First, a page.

One more I want to note though, are the spikes in Lady Liberty’s crown. I’d never come across these before, but like Batman’s armour, these are also a dual plastic mould. They’re also quite prolific, appearing in many other sets in lots of colour combinations over the years. From Legends of Chima and Exo Force, to Atlantis, Power Miners, Nexo Knights, DC Super Heroes, LOTR, Ninjago, The LEGO Batman Movie, and even in this year’s San Francisco from Architecture, they are quite a versatile element.
The tip of the spike, extending down almost an inch, is soft, with the rest as hard ABS plastic. It looks excellent, and must be very safe as well.
The incredible build process starts with the base. Instead of working off a baseplate, this build sits on a split section, reinforced with Technic beams. The base is also actually two layers of plating, with some Technic bricks in between. It leads to a very secure platform, which I was pleasantly surprised about. After the first half of the base is complete, work starts on the first section of container buildings. These are a lot of fun to work on.
Some look like proper structures, whole others appear to be sea containers, and even a broken down train carriage (it’s a shame this one is hidden on the back of the set). The bottom floor of this section contains the cafe and police station, with other empty buildings taking up the floor, for strength. The cafe looks awesome, and it’s had a name change.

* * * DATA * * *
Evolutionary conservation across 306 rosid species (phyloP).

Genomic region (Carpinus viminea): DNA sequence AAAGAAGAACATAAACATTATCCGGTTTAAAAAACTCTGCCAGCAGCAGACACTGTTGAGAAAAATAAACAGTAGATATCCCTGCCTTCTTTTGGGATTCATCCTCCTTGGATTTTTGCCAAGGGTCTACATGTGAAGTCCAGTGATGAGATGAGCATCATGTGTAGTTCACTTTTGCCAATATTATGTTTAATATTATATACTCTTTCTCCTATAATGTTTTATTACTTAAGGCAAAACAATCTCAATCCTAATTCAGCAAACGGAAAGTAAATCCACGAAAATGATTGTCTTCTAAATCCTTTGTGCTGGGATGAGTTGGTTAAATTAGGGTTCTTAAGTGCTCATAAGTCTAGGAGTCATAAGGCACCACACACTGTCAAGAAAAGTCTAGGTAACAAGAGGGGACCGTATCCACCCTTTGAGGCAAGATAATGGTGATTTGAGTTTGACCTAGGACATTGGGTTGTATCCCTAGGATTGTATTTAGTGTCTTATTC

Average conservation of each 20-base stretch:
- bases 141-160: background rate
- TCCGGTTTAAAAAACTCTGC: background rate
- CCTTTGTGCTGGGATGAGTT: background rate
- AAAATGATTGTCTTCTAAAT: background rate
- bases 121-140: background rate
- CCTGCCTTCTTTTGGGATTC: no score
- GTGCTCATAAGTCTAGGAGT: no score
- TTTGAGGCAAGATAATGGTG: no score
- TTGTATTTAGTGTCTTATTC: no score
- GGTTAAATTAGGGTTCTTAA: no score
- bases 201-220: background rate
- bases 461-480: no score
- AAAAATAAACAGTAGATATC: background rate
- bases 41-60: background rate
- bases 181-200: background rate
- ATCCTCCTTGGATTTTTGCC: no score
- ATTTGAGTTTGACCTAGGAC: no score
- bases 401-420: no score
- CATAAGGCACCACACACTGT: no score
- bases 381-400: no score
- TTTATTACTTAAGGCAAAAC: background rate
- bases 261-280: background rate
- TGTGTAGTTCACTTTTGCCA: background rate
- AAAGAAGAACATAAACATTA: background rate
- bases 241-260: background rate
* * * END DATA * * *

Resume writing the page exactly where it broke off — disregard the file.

Coffee Chain is now Coffee Unchained (very clever), and it serves everything you could want from an apocalyptic cafe – rats, and two types of coffee. One that costs a reasonable $3, and the other at the standard LEGO Movie rate of $37. They’re both served out of petrol pumps, and they look great. It’s a shame the doors aren’t clear here, as it would be nice to look inside, but nevertheless, the cafe is a great place to start the build.
The police station, where Scribble Cop hangs out, is much more simple, but does contain a play element. To satiate Scribble Cop’s passion for throwing chairs, the chair in the middle of the room can also be thrown by pressing on a pipe extending from the base. It’s a nice little nod to the movies. It’s also in this area that it’s noticeable that the set appears to be made of random parts, giving it an unfinished look, but I guess that’s the point of the set. Look at it from a distance and it just works.